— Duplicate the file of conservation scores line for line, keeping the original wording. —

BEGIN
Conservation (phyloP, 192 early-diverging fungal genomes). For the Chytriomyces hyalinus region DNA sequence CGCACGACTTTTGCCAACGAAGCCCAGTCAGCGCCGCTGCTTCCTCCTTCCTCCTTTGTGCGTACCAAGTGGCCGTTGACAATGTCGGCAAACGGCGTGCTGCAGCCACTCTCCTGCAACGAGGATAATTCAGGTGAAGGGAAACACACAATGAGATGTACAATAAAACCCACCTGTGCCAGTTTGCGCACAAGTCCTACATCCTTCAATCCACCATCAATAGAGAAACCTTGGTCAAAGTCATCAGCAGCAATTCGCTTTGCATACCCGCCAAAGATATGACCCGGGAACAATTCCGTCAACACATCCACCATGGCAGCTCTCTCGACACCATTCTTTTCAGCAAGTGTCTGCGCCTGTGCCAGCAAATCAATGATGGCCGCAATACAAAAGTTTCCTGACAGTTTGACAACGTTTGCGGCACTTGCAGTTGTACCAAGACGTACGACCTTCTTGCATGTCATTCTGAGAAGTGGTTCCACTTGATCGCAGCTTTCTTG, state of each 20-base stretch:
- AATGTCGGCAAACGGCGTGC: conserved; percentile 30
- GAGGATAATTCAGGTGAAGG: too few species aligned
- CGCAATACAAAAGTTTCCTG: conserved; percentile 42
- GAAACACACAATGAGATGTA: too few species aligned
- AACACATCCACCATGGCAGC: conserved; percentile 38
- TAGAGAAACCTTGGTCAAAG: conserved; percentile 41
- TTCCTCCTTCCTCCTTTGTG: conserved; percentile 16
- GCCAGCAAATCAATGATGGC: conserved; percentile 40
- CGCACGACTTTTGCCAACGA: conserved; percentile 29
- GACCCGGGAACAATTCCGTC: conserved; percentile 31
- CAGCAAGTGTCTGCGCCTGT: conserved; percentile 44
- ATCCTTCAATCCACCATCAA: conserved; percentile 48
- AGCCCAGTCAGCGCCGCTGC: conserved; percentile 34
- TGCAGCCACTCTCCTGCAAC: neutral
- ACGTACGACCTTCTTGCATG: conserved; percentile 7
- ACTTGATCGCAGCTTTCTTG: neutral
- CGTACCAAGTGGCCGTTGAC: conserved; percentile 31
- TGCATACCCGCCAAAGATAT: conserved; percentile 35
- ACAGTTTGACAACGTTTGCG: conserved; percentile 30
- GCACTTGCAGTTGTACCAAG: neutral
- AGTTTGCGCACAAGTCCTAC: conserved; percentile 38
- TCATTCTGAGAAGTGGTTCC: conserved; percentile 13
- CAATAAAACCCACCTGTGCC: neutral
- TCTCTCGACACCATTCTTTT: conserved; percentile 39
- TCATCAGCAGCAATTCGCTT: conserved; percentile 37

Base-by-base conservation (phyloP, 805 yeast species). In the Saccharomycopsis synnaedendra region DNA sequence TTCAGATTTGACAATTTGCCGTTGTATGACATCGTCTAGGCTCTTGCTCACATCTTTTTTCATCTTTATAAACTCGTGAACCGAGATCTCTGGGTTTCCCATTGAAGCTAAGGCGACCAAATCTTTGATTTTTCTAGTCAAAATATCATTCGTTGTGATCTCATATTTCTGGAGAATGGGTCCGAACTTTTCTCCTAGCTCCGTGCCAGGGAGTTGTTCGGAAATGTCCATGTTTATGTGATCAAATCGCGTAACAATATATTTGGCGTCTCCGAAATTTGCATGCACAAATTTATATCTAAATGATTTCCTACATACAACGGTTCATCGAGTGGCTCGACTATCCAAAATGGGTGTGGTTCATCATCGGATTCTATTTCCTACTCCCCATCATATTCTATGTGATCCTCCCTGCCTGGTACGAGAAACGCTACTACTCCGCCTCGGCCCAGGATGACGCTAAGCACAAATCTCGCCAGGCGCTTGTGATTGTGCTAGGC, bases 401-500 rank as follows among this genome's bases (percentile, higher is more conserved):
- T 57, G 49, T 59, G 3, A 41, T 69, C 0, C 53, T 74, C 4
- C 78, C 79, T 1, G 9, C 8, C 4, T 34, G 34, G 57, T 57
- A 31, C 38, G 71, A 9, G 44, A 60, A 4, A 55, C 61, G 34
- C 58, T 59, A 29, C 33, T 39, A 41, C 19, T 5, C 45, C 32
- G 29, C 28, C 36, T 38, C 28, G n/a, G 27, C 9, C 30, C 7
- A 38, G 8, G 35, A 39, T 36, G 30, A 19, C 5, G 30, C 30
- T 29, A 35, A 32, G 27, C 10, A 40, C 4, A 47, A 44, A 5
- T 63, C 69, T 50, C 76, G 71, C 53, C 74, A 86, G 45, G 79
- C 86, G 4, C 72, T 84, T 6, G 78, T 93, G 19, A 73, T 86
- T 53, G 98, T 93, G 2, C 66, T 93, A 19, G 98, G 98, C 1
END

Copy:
Conservation (phyloP, 192 early-diverging fungal genomes). For the Chytriomyces hyalinus region DNA sequence CGCACGACTTTTGCCAACGAAGCCCAGTCAGCGCCGCTGCTTCCTCCTTCCTCCTTTGTGCGTACCAAGTGGCCGTTGACAATGTCGGCAAACGGCGTGCTGCAGCCACTCTCCTGCAACGAGGATAATTCAGGTGAAGGGAAACACACAATGAGATGTACAATAAAACCCACCTGTGCCAGTTTGCGCACAAGTCCTACATCCTTCAATCCACCATCAATAGAGAAACCTTGGTCAAAGTCATCAGCAGCAATTCGCTTTGCATACCCGCCAAAGATATGACCCGGGAACAATTCCGTCAACACATCCACCATGGCAGCTCTCTCGACACCATTCTTTTCAGCAAGTGTCTGCGCCTGTGCCAGCAAATCAATGATGGCCGCAATACAAAAGTTTCCTGACAGTTTGACAACGTTTGCGGCACTTGCAGTTGTACCAAGACGTACGACCTTCTTGCATGTCATTCTGAGAAGTGGTTCCACTTGATCGCAGCTTTCTTG, state of each 20-base stretch:
- AATGTCGGCAAACGGCGTGC: conserved; percentile 30
- GAGGATAATTCAGGTGAAGG: too few species aligned
- CGCAATACAAAAGTTTCCTG: conserved; percentile 42
- GAAACACACAATGAGATGTA: too few species aligned
- AACACATCCACCATGGCAGC: conserved; percentile 38
- TAGAGAAACCTTGGTCAAAG: conserved; percentile 41
- TTCCTCCTTCCTCCTTTGTG: conserved; percentile 16
- GCCAGCAAATCAATGATGGC: conserved; percentile 40
- CGCACGACTTTTGCCAACGA: conserved; percentile 29
- GACCCGGGAACAATTCCGTC: conserved; percentile 31
- CAGCAAGTGTCTGCGCCTGT: conserved; percentile 44
- ATCCTTCAATCCACCATCAA: conserved; percentile 48
- AGCCCAGTCAGCGCCGCTGC: conserved; percentile 34
- TGCAGCCACTCTCCTGCAAC: neutral
- ACGTACGACCTTCTTGCATG: conserved; percentile 7
- ACTTGATCGCAGCTTTCTTG: neutral
- CGTACCAAGTGGCCGTTGAC: conserved; percentile 31
- TGCATACCCGCCAAAGATAT: conserved; percentile 35
- ACAGTTTGACAACGTTTGCG: conserved; percentile 30
- GCACTTGCAGTTGTACCAAG: neutral
- AGTTTGCGCACAAGTCCTAC: conserved; percentile 38
- TCATTCTGAGAAGTGGTTCC: conserved; percentile 13
- CAATAAAACCCACCTGTGCC: neutral
- TCTCTCGACACCATTCTTTT: conserved; percentile 39
- TCATCAGCAGCAATTCGCTT: conserved; percentile 37

Base-by-base conservation (phyloP, 805 yeast species). In the Saccharomycopsis synnaedendra region DNA sequence TTCAGATTTGACAATTTGCCGTTGTATGACATCGTCTAGGCTCTTGCTCACATCTTTTTTCATCTTTATAAACTCGTGAACCGAGATCTCTGGGTTTCCCATTGAAGCTAAGGCGACCAAATCTTTGATTTTTCTAGTCAAAATATCATTCGTTGTGATCTCATATTTCTGGAGAATGGGTCCGAACTTTTCTCCTAGCTCCGTGCCAGGGAGTTGTTCGGAAATGTCCATGTTTATGTGATCAAATCGCGTAACAATATATTTGGCGTCTCCGAAATTTGCATGCACAAATTTATATCTAAATGATTTCCTACATACAACGGTTCATCGAGTGGCTCGACTATCCAAAATGGGTGTGGTTCATCATCGGATTCTATTTCCTACTCCCCATCATATTCTATGTGATCCTCCCTGCCTGGTACGAGAAACGCTACTACTCCGCCTCGGCCCAGGATGACGCTAAGCACAAATCTCGCCAGGCGCTTGTGATTGTGCTAGGC, bases 401-500 rank as follows among this genome's bases (percentile, higher is more conserved):
- T 57, G 49, T 59, G 3, A 41, T 69, C 0, C 53, T 74, C 4
- C 78, C 79, T 1, G 9, C 8, C 4, T 34, G 34, G 57, T 57
- A 31, C 38, G 71, A 9, G 44, A 60, A 4, A 55, C 61, G 34
- C 58, T 59, A 29, C 33, T 39, A 41, C 19, T 5, C 45, C 32
- G 29, C 28, C 36, T 38, C 28, G n/a, G 27, C 9, C 30, C 7
- A 38, G 8, G 35, A 39, T 36, G 30, A 19, C 5, G 30, C 30
- T 29, A 35, A 32, G 27, C 10, A 40, C 4, A 47, A 44, A 5
- T 63, C 69, T 50, C 76, G 71, C 53, C 74, A 86, G 45, G 79
- C 86, G 4, C 72, T 84, T 6, G 78, T 93, G 19, A 73, T 86
- T 53, G 98, T 93, G 2, C 66, T 93, A 19, G 98, G 98, C 1